courtesy Lambeau Field
Published January 01, 2018
Every destination has that thing: one attraction, site or story that can be found nowhere else. The same is true of these Heartland locations, where groups can gather in unmatched venues and enjoy unparalleled experiences.
Meeting attendees can make a glass art piece in a glass building, take a ride in a racecar or walk in the game-day footsteps of NFL players.
Green Bay, Wisconsin
To some, Lambeau Field in Green Bay, Wisconsin, is more like a church than a football stadium, and the Green Bay Packers are the religion. The Packers’ appeal is international, and fans from around the world come to Green Bay just to visit Lambeau Field, which also serves as a one-of-a-kind meeting venue.
The stadium offers planners a dizzying array of ballrooms and clubrooms, party decks and lounges, MVP boxes and VIP suites. Large events with up to 400 guests can use the four-story, glass-atrium lobby. Just off the lobby is the entrance to the newly remodeled Green Bay Packers Hall of Fame, where visitors can see a replica of Vince Lombardi’s office and the team’s four Super Bowl trophies.
On a mezzanine level above the atrium, the 6,800-square-foot Legends Club Room can be divided into four smaller rooms and offers 10,000 square feet of prefunction space. The adjacent North Balcony provides another 6,800 square feet that overlooks the atrium floor.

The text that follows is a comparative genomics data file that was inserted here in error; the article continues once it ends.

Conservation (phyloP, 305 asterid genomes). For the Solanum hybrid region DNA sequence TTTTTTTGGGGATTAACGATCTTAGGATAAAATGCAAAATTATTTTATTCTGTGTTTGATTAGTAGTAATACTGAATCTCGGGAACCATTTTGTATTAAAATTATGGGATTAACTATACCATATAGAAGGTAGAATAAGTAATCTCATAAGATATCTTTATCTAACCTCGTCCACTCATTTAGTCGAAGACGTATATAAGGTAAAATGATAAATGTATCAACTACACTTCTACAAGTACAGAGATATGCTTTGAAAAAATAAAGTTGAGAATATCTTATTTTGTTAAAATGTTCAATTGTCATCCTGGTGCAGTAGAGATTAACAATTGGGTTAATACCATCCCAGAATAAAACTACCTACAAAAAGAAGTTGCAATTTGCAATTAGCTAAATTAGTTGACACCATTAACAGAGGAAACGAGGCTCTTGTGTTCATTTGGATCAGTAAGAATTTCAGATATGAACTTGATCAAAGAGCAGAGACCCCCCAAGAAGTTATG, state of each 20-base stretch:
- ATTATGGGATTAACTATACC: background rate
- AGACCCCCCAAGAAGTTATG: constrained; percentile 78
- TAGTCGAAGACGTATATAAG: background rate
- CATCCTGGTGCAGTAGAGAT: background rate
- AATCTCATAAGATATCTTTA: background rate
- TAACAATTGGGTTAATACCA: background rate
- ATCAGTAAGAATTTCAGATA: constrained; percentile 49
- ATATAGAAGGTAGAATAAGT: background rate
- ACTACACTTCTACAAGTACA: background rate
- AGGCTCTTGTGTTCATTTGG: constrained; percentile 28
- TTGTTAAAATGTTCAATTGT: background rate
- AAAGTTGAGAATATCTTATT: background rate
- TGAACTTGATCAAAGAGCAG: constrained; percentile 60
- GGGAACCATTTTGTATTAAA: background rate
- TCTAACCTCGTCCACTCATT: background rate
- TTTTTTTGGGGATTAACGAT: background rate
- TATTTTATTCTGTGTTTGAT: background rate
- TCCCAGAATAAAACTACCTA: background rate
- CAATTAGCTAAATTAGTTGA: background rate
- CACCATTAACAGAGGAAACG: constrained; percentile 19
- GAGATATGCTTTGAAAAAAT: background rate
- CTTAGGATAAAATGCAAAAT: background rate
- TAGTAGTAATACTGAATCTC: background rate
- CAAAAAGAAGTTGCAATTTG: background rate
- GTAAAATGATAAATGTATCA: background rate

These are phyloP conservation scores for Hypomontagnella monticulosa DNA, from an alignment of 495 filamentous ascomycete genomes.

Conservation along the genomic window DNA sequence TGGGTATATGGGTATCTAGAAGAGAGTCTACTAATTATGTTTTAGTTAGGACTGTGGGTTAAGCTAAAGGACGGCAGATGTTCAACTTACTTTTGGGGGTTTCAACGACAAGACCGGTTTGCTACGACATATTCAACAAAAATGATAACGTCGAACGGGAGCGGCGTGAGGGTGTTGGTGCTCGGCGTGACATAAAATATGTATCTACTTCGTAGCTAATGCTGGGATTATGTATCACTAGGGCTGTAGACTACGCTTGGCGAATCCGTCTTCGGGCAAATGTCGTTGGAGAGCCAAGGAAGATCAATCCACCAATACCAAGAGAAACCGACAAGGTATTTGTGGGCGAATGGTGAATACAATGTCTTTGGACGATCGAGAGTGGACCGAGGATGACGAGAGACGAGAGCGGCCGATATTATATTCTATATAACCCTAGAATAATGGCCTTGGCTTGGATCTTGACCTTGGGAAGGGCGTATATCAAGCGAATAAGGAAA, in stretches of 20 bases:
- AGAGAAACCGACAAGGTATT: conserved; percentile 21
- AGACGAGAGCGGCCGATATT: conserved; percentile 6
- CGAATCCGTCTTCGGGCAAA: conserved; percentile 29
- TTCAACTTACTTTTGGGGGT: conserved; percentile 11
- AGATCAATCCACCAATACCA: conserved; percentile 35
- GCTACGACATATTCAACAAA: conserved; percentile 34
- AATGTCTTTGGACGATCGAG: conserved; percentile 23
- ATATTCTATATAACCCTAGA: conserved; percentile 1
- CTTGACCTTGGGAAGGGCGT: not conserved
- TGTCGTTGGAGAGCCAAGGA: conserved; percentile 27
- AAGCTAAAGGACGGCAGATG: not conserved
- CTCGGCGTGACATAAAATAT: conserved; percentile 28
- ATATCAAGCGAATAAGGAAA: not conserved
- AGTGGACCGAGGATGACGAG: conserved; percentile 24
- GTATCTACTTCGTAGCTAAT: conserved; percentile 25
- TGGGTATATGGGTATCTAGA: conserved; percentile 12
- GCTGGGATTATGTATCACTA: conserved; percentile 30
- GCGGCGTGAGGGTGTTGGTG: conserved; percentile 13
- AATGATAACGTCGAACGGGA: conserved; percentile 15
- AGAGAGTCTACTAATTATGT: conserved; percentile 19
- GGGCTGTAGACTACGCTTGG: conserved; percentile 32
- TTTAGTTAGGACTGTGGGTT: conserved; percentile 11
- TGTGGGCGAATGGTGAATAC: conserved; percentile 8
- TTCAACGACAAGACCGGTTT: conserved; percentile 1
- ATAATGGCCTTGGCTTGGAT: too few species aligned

A short walk through the stadium’s parking lot leads to the 13,200-square-foot Johnsonville Tailgate Village, which opened this summer. The building has a full kitchen and bar, floor-to-ceiling windows and glass garage-style doors that lead to an attached 4,300-square-foot patio.
Many groups that meet at Lambeau add guided stadium tours for groups, which could include walking through the players tunnel to the sidelines of the field. Across the street, the Packers’ new Titletown development includes events space at Hinterland Brewery, an ice rink and a sledding hill.
Automotive Hall of Fame
The Detroit suburb of Dearborn is the world headquarters of Ford Motor Company, so it’s fitting that the Michigan city is also home to the Automotive Hall of Fame.
“Sometimes people think they’re coming to a car museum, but it’s really not; it’s about the people who made the contributions to the automotive industry,” said Kathy Bastien, event manager for the Hall of Fame.
The Hall honors people such as Ralph Teetor, who invented cruise control and who also was blind. As the story goes, he was inspired to invent cruise control after riding with his lawyer, who would slow down while talking and speed up while listening, all while annoying Teetor.
Another famous figure visitors enjoy learning about is Benz. Bertha Benz was inducted years after her husband, Karl Benz, for her contributions in helping to launch the 1885 Benz Patent-Motorwagen, widely regarded as the world’s first automobile and an ancestor of today’s Mercedes-Benz.
The Hall of Fame welcomes events for up to 400 guests, for both private daytime and after-hours gatherings. Groups of up to 120 can have seated meals in the three-story glass atrium, which is also popular for receptions. The auditorium, with 68 seats, is often used for presentations and speakers, Bastien said, and a smaller conference room seats about 35 people. An outdoor courtyard can seat about 120 for meals and can be tented or left uncovered.
Pages: 1 2